Business / Industries

Brewing a new tea culture

By Emma Gonzalez (China Daily) Updated: 2016-07-27 09:17

Brewing a new tea culture

An employee of Ten Plus, a tea cafe in Beijing, shows her skill at making Chinese tea. [Photo provided to China Daily]

Casual, cozy spaces spring up to convert youth into Chinese beverage consumers

This summer, Chinese youngsters are rediscovering their culture's time-honored tradition of tea-drinking as a fashionable pastime, as a rising number of businesses modernize the way the beverage is consumed.

Casual spaces for tea lovers to gather and savor the beverage are mushrooming

Last June, health food restaurant chain Element Fresh launched Vital Tea, a 'tea cafe', positioning it as an alternative to coffee shops and tea houses.

"Everybody loves the café experience, but not everybody likes coffee-certainly not every day," said Frank Rasche, chief executive of Element Fresh.

The company believes tea consumption outside home has been dominated by either expensive and formal tea houses or cheap and convenient ready-to-drink teas that lack the quality of freshly brewed leaves.

To remedy the situation, the company opened the chain so that tea aficionados could enjoy freshly brewed concoctions in a relaxing environment.

Vital Tea offers a wide selection of fresh herbal and flower teas, tea lattes and carbonated iced teas.

Although the company refused to disclose annual revenue figures, it noted that in less than a year, it was able to open seven stores in Shanghai.

Its expansion plans include 10 new stores in the city this year and several hundred stores in other cities across the country.

"There is no reason why the size of this category in the long term should be less than that of the coffee shop (category)," said Echo Shi, brand manager of Vital Tea.

The tea café segment is expected to grow significantly in coming years, supported by a strong tea-drinking culture and new lifestyle habits of the younger generation.

Brewing a new tea culture

A server demonstrates the special way of pouring freshly brewed Chinese tea. [Photo provided to China Daily]

The China International Tea Cultural Institute estimates there were more than 126,000 tea shops in China last year.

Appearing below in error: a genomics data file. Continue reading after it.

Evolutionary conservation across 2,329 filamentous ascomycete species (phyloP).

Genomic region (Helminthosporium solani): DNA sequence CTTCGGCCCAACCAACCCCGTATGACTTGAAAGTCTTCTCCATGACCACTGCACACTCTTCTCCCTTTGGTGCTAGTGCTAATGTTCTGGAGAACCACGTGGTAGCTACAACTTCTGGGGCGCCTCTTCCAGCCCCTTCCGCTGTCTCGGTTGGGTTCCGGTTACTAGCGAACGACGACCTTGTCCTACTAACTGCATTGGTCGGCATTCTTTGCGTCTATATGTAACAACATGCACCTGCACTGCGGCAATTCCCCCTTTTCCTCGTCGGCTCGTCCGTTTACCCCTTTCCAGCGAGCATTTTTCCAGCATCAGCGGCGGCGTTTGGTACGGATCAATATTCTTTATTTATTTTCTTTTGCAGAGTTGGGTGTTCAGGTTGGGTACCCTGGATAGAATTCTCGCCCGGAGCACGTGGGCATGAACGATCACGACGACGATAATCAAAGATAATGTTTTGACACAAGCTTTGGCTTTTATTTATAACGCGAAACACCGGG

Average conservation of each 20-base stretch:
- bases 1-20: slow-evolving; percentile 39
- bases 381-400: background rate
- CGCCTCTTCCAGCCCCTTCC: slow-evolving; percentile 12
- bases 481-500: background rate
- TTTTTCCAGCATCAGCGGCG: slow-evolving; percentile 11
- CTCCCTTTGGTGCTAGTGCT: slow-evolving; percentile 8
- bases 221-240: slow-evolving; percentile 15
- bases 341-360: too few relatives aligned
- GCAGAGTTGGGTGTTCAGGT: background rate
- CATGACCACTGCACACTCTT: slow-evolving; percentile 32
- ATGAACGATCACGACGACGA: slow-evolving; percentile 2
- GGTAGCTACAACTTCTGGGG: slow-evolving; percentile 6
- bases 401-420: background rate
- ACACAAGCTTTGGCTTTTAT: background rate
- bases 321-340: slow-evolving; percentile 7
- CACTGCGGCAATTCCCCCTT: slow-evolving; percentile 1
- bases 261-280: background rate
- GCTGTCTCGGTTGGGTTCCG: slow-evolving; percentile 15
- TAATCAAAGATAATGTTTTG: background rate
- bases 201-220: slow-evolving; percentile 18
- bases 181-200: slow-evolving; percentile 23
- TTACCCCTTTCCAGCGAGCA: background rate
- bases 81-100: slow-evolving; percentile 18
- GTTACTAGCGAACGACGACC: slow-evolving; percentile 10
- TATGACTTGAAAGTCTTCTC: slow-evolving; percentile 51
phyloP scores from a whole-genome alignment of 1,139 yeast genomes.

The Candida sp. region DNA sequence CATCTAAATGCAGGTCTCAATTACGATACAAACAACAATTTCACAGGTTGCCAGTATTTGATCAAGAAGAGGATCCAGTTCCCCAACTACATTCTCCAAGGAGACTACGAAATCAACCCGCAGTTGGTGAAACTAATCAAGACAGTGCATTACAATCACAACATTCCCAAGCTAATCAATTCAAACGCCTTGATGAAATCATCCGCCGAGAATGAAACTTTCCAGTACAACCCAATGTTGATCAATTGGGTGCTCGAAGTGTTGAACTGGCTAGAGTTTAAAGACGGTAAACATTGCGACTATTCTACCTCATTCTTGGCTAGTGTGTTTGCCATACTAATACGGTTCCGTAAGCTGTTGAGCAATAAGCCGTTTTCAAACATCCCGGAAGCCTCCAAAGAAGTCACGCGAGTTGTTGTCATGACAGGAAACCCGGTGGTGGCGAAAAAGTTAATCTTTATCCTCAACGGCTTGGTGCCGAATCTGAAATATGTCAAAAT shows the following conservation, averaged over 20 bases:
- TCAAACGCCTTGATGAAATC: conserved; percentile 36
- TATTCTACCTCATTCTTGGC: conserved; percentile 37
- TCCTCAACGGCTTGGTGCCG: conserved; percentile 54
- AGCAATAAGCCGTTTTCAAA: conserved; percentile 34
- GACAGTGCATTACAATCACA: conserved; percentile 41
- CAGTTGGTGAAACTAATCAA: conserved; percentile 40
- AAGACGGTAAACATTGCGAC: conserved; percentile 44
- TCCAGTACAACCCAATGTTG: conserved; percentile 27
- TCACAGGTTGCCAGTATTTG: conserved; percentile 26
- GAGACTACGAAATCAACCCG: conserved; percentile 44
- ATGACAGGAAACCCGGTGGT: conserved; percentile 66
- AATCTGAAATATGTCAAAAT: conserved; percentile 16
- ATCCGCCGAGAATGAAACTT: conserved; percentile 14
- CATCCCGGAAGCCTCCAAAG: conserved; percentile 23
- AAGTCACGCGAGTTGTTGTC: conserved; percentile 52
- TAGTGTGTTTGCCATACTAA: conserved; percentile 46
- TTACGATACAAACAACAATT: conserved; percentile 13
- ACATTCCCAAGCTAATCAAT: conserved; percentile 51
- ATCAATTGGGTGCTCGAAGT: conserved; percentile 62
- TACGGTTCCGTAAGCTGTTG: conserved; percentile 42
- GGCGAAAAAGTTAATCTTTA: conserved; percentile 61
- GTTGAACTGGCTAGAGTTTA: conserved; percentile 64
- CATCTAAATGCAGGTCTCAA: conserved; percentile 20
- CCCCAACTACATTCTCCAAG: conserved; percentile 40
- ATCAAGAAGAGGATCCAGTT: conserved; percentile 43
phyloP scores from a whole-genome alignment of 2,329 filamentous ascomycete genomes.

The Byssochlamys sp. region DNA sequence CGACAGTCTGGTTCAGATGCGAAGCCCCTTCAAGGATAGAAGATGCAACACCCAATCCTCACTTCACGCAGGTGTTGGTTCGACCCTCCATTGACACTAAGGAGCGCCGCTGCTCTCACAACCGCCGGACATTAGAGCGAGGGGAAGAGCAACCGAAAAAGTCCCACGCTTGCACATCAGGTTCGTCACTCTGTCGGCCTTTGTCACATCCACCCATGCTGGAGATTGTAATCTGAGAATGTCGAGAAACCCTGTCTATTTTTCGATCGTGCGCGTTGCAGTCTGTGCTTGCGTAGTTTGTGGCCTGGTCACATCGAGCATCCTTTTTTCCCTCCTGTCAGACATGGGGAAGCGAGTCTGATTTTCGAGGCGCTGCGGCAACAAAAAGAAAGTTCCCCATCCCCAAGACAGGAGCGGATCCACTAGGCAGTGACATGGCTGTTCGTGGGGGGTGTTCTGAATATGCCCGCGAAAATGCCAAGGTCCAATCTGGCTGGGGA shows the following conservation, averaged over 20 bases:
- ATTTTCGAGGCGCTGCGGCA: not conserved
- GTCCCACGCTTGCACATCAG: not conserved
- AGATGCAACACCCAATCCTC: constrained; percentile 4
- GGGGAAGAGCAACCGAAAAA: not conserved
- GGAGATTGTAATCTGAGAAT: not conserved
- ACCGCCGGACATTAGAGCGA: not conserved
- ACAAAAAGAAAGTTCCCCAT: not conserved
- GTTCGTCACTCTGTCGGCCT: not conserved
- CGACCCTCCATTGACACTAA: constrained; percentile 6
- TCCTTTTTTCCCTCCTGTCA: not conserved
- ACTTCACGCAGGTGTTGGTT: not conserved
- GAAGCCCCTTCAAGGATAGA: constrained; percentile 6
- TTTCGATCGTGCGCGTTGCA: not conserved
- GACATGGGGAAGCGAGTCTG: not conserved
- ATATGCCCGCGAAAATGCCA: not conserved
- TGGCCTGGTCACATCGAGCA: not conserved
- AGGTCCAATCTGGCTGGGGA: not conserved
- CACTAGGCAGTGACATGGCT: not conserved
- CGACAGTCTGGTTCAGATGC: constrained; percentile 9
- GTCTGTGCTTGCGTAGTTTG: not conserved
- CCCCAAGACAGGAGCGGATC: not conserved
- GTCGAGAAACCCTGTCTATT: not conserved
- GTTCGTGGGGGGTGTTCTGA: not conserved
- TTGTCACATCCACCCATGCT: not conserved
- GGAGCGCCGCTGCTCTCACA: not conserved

"In the past, Chinese consumers usually had tea at home or office," said Neil Wang, global partner and China president of international consultancy Frost and Sullivan. "Nowadays, a growing number of consumers, particularly young people, prefer to gather and chat over tea at exclusive tea shops."

Entrepeneur Li Hui and his business partner Pu Pengtao co-founded Ten Plus (Shiyiqu in pinyin), a large, quiet tea café in Hepingxiqiao in eastern Beijing where customers relax, unwind and sip varieties of Chinese teas.

The tea café is decorated with contemporary furniture made by local artists drawing inspiration from traditional Chinese elements. It is an effort to modernize the Chinese tea-drinking ritual.

"We started the business to attract the young generation, to get them involved in this traditional culture, because, nowadays, young people don't like old things such as tea," said Li.

The salon organizes evening tea-tasting parties three times a week. For 50 yuan (around $7.50), customers get the chance to enjoy five to six types of tea. What's more, while at it, they can buy tea-related accessories and books, attend calligraphy classes and take guzheng lessons.

The business is progressing well, and revenue grew 30 percent last year, said Li.

The tea industry revenue is projected to grow at an annualized 7.1 percent to $27.5 billion in 2020, according to business intelligence firm IBIS World.

Tea consumption in China-2 million tons in 2015-is expected to increase 5 to 8 percent on average annually till 2020, according to Frost and Sullivan.

Brewing a new tea culture

To make the most of the tea craze, Martin Papp, a US national, set up Papp's Tea in April last year. The Beijing-based company specializes in tea-related services. Its first venture was a contemporary tea café for urbanites looking for new drink experiences.

"We wanted to be fun, hip and energetic and show people that even though tea is an ancient drink, it has the potential to be the coolest, most fashionable drink," said Papp.

His idea consisted in serving fun tea blends and to offer rare product varieties to adventure-minded Chinese consumers.

To his surprise, he soon had to reassess his business model to become a supplier of loose tea leaves and teabags to local food enterprises that shared his dream of adopting a modern approach to the drink.

"Our main purpose now is to support other local food-and-beverage brands that want to have a good selection of tea blends," said Papp.

For him, it is only a matter of time before F&B entrepreneurs realize the need to offer casual, comfortable spaces for tea aficionados, just as the new-age coffee shops do.

The company also trains clients so that they could also create their own original and contemporary tea products, including alcoholic tea cocktails.

The tea distributor has already secured a dozen supply contracts from restaurants and cafés in China, including health food restaurant chain Moka Bros and Japanese style diner Hatsune.

The deals have enabled Papp's Tea to generate monthly revenues of 200,000 yuan, and sales are gradually increasing, he said.

Hot Topics

Editor's Picks